söndag 31 oktober 2010

Review - Fetus (PC)

FETUS, an indie game by Ted Lauterbach

Since I saw the trailer to the sequel recently, I decided to talk about its the predecessor “Fetus”, a puzzle platform game to the PC:e and web browsers.

It was an entry in one of GameJolts competition, the theme at that occasion was “Minimal” something that T.Lauterbach interpreted as “Minimal amount of sense and colors”

Let’s summarize the story real quick.
The game is about the blue creature named Aramas, which is trapped in “nether-regions of the abyss” by a fetus, and Aramas can’t wait to give the fetus some payback. The only trouble is that the Fetus can only be harmed by the hand of the undead.
So Aramas builds a time traveling device to transport himself back when he is dead. You play as Aramas before he dies and along the way you will meet your own ghost that has traveled back in time to kill Fetus.
Pretty brain boggling stuff, but it certainly remains true to the creator’s intention

The story is never told in game, so you have to either use your imagination and build something by vague clues or read the story separately online, in that old school kind of way.
But the story aren’t necessary to enjoy the game, all you need to know is that you are trapped and need to solve some puzzles.

Game play
Your goal is to get to the big screen television that show statics to get to the next level, but the hitch is that it can be kind of hard to reach since your character can’t jump, but do not worry the “Abyss” don’t play by the rules of physics.
If you walk off-screen you appear on the opposite side, so if you jump down a pit you can fall down on the platform above you, you can also get stuck in a never ending fall if you aren’t careful.

In some of the later levels is the big television inactive, but small television scattered over the room are showings statics instead. If you turn all of them of, it will activate the large one so that you can continue.

The only real obstacles are some laser that instantly kills you, witch you need to bypass with the help of various tools. To your disposal you have Boxes, Gravitation switches, buttons.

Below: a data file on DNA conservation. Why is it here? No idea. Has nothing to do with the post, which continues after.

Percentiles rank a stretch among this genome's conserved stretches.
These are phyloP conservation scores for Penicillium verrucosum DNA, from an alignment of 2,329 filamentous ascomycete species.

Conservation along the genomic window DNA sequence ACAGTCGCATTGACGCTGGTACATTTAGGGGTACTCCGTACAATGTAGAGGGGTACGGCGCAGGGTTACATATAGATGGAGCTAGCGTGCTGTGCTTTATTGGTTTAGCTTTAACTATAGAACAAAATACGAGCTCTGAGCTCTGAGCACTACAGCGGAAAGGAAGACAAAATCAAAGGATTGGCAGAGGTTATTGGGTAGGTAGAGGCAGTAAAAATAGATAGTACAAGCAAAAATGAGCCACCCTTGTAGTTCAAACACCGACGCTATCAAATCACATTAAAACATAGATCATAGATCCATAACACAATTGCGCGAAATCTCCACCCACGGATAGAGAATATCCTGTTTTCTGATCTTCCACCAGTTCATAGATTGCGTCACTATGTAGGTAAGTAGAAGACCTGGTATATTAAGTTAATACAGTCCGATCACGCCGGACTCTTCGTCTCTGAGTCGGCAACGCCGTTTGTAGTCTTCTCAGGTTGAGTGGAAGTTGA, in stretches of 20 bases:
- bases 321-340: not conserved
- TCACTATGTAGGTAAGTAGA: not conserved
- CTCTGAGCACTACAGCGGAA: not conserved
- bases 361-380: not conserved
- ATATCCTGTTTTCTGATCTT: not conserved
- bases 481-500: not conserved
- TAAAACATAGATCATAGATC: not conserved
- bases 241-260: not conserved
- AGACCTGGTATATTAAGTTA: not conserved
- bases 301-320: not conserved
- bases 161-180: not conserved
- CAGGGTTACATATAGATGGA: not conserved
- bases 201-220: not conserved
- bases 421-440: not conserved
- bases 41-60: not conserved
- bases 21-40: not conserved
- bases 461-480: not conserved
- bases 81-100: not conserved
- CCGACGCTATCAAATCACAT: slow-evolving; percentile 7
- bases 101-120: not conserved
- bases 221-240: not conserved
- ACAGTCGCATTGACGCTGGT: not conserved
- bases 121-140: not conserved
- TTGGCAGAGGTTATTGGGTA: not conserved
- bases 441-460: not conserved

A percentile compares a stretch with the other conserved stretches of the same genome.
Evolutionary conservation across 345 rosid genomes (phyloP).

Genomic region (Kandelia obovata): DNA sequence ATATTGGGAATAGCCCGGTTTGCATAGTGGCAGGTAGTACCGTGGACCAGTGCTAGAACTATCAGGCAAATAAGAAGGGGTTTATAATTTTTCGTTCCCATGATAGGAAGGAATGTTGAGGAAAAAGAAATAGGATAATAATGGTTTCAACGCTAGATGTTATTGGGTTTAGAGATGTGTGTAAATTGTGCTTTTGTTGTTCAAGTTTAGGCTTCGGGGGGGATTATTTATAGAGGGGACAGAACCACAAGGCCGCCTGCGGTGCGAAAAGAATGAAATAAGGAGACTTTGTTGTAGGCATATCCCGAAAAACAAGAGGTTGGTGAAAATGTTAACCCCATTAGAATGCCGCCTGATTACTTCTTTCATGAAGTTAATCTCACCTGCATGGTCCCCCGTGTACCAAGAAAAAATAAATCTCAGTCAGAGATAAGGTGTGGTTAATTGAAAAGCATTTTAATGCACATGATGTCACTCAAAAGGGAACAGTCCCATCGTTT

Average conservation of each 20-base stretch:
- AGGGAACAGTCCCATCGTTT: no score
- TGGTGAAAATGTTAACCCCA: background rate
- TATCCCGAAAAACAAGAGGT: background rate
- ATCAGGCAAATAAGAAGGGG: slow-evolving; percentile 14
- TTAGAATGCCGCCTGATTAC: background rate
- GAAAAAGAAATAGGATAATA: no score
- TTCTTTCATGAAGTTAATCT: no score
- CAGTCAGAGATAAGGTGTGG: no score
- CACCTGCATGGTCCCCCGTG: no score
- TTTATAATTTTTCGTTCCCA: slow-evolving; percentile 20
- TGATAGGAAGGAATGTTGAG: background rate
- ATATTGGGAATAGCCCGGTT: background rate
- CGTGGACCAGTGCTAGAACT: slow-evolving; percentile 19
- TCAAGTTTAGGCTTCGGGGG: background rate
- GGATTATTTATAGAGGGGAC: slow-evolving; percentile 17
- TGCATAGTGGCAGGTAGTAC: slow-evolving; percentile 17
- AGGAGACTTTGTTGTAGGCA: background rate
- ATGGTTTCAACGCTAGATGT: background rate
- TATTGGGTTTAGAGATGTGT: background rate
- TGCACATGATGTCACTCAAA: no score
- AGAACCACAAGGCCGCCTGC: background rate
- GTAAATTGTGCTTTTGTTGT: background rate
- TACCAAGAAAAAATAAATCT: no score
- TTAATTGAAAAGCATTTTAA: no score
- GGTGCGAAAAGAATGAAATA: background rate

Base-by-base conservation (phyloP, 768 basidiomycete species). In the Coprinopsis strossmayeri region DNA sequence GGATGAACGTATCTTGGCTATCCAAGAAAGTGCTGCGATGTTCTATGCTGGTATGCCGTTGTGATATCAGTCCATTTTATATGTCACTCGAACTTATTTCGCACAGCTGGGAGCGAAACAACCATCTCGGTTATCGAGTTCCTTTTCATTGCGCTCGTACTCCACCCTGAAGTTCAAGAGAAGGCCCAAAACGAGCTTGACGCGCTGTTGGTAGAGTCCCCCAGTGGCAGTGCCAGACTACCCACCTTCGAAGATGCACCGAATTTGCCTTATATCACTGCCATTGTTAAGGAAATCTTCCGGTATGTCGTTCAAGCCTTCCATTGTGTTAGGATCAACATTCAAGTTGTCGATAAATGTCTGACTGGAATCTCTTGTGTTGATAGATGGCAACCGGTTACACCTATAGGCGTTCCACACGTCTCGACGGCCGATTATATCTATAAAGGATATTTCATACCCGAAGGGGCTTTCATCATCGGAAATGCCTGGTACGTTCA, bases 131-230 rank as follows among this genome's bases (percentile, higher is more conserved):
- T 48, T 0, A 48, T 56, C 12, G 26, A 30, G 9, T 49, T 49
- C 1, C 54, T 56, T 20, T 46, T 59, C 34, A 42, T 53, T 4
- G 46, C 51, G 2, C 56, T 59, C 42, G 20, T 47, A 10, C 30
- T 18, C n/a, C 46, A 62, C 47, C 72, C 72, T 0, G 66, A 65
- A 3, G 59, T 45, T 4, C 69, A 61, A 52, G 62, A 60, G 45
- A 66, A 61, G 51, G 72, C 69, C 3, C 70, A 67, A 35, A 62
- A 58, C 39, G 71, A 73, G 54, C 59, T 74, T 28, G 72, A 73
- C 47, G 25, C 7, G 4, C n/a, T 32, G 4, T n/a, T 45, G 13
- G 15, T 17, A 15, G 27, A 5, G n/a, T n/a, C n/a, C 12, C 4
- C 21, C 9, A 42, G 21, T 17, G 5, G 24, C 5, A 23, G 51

The box is just a box, but the laser can’t penetrate them and they are kind of heavy, which comes in handy if you need to press a button that won’t stay put.

The button summons a box in a designated advantageous position as long as it’s pressed.

The Gravitation switch, does exactly what its name implies but it only affect the object or individual that touches it, which can lead to some odd sights, such as boxes in the ceiling.

It’s not very challenging, you can breeze through most of the puzzle even if you only have a half a brain (not literary since corpses are bad players).

Graphics and sound
“It’s just one of those rare occasions when a game is actually better off without music”

Personally I don’t like the bleak atmosphere, but I like the visuals, very sparse and to the point but the sound ruins that somewhat for me, statics and silence aren’t the greatest ear candy.
I like to have something to listen to when I think, it may not improve my thinking abilities but its makes it more relaxing.
But that’s just me, quit a few people like this kind of atmosphere as the quotation above shows.

It’s a very short game but since it was made for a compo it’s understandable.

Gameplay switching gravity is always interesting mechanic but combined with a wrap around screen? Good fun.
Graphics as I mentioned early I like the graphics but they lack polish.
Sound yeah, it’s pretty silent, something that you either hate or love.
Replay value, none, the bane of most puzzle games.

Go and grab the game at Gamejolt

I have high hopes for the sequel "suteF" now that it have had a longer production time, I really want my brain to sizzle completing a hard puzzle. Take a look at the trailer, its looks grand, the graphics are overhauled and it will actually feature music to some extent.

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